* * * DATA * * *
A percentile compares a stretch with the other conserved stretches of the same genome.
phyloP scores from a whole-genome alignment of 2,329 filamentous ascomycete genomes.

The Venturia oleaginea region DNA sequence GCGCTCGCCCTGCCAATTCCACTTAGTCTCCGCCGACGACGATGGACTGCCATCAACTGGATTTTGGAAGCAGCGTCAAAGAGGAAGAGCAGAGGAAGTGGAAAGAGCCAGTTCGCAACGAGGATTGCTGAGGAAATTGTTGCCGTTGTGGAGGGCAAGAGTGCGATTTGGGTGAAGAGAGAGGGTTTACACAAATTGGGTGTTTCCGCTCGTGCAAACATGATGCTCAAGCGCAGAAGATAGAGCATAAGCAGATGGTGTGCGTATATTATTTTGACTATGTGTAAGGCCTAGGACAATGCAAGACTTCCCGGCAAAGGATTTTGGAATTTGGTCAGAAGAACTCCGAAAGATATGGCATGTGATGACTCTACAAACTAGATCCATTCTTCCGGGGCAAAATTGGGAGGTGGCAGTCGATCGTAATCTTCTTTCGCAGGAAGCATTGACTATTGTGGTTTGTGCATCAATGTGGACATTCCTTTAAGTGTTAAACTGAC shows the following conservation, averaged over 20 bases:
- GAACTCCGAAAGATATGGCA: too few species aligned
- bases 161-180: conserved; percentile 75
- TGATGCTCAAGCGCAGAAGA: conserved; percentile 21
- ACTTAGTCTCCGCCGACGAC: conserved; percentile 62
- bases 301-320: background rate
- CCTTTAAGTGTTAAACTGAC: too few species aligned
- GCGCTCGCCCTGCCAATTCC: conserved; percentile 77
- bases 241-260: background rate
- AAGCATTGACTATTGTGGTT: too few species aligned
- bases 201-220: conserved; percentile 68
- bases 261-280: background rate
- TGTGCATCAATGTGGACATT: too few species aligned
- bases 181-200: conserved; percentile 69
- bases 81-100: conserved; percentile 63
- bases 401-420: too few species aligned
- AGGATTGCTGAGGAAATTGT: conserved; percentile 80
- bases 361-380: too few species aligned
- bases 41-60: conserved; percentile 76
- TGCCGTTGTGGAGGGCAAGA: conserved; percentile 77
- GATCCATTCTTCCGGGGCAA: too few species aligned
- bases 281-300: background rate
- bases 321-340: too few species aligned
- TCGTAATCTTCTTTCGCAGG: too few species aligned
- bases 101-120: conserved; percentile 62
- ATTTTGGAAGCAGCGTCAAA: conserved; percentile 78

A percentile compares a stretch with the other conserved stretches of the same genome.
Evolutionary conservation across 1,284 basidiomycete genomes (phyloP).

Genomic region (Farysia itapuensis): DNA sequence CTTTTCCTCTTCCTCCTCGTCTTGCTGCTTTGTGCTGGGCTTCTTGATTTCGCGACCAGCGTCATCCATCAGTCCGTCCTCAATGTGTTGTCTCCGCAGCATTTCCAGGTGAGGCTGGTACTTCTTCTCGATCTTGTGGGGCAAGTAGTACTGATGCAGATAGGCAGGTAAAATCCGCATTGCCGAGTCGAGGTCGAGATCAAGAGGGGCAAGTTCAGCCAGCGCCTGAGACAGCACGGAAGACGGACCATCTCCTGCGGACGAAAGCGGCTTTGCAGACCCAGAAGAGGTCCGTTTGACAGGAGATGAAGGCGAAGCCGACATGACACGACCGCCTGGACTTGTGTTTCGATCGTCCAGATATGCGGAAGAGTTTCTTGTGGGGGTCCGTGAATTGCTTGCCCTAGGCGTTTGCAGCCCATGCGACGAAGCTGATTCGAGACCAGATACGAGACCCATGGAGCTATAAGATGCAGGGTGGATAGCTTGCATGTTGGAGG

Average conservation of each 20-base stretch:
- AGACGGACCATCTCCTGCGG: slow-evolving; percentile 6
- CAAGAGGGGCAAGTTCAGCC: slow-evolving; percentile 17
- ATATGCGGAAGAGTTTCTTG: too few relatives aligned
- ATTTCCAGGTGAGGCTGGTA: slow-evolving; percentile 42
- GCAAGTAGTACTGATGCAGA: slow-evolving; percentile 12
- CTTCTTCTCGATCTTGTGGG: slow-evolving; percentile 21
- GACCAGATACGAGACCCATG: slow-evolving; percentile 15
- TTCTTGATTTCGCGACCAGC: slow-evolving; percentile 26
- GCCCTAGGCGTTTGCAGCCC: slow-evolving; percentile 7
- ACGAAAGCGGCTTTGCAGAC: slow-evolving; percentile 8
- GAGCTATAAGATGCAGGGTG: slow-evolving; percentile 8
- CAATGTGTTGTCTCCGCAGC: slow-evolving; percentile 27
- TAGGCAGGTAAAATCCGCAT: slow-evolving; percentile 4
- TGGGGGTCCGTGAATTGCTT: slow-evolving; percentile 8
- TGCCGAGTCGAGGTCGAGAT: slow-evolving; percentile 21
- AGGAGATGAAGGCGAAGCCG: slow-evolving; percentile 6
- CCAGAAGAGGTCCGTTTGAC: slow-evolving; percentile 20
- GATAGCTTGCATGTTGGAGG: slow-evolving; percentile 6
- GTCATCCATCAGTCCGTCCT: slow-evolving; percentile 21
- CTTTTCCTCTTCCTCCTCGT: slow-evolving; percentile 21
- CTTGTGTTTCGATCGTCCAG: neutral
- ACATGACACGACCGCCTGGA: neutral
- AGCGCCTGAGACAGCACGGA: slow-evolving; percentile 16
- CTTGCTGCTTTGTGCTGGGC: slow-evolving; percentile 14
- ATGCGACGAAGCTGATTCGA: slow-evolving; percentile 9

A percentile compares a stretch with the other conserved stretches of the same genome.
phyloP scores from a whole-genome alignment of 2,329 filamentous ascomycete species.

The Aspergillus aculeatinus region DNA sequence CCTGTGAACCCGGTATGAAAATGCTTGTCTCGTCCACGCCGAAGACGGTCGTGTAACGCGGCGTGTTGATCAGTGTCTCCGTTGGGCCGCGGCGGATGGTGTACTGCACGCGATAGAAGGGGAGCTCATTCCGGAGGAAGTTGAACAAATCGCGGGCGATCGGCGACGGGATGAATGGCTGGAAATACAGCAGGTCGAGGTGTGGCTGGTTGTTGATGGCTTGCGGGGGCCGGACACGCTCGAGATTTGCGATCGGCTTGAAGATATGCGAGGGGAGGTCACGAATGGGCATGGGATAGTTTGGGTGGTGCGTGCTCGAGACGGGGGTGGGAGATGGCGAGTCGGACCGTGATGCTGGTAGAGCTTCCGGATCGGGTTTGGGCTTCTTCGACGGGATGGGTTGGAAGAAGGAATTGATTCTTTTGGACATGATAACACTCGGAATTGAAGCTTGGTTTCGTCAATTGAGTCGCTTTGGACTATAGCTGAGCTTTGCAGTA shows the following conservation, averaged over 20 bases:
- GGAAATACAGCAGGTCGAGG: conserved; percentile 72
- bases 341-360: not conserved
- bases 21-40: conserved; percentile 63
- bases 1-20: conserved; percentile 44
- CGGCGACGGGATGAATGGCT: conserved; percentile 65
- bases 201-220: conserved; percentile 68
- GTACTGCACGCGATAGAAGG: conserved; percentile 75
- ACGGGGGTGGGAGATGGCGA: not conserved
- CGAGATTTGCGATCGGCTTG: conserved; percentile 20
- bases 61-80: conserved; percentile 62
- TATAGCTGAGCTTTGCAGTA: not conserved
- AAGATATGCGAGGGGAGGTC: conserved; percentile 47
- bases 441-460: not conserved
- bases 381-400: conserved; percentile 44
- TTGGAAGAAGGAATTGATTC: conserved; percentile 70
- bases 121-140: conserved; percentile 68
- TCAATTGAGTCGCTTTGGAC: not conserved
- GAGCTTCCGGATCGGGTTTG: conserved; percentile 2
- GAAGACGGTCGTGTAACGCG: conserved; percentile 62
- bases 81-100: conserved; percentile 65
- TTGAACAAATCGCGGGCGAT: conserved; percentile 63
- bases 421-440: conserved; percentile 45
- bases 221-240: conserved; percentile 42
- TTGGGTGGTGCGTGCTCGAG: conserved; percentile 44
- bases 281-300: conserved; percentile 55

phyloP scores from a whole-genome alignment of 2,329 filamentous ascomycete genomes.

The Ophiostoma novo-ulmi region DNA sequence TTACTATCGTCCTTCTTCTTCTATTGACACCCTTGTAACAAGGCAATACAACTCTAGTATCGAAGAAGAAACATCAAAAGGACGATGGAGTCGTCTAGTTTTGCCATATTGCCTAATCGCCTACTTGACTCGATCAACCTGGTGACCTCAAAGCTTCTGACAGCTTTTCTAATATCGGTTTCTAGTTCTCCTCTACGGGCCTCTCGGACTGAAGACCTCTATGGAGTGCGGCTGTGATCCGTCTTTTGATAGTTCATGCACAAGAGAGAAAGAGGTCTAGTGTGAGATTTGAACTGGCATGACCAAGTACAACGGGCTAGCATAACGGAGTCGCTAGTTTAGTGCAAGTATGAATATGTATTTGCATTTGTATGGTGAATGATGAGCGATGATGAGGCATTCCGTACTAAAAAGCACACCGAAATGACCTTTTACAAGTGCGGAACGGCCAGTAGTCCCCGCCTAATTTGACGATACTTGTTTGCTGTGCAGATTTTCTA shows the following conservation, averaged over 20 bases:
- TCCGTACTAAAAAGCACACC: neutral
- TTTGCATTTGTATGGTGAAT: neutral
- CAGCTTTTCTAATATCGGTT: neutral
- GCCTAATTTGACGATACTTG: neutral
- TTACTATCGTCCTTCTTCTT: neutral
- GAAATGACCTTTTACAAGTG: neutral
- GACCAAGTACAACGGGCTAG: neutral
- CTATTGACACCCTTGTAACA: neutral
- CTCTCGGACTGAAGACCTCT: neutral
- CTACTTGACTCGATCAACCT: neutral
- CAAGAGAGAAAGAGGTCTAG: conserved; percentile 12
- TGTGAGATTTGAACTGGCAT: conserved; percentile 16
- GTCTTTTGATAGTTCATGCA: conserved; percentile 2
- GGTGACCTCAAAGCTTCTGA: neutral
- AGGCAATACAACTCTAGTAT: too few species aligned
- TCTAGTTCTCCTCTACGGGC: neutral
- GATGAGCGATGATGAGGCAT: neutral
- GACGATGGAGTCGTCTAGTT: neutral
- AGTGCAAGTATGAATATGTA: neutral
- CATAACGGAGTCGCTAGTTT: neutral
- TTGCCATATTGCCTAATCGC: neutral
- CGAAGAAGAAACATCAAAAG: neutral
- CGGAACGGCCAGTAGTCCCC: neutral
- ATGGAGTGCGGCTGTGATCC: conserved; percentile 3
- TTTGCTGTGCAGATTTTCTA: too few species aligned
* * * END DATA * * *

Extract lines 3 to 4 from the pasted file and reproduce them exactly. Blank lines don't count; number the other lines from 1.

The Venturia oleaginea region DNA sequence GCGCTCGCCCTGCCAATTCCACTTAGTCTCCGCCGACGACGATGGACTGCCATCAACTGGATTTTGGAAGCAGCGTCAAAGAGGAAGAGCAGAGGAAGTGGAAAGAGCCAGTTCGCAACGAGGATTGCTGAGGAAATTGTTGCCGTTGTGGAGGGCAAGAGTGCGATTTGGGTGAAGAGAGAGGGTTTACACAAATTGGGTGTTTCCGCTCGTGCAAACATGATGCTCAAGCGCAGAAGATAGAGCATAAGCAGATGGTGTGCGTATATTATTTTGACTATGTGTAAGGCCTAGGACAATGCAAGACTTCCCGGCAAAGGATTTTGGAATTTGGTCAGAAGAACTCCGAAAGATATGGCATGTGATGACTCTACAAACTAGATCCATTCTTCCGGGGCAAAATTGGGAGGTGGCAGTCGATCGTAATCTTCTTTCGCAGGAAGCATTGACTATTGTGGTTTGTGCATCAATGTGGACATTCCTTTAAGTGTTAAACTGAC shows the following conservation, averaged over 20 bases:
- GAACTCCGAAAGATATGGCA: too few species aligned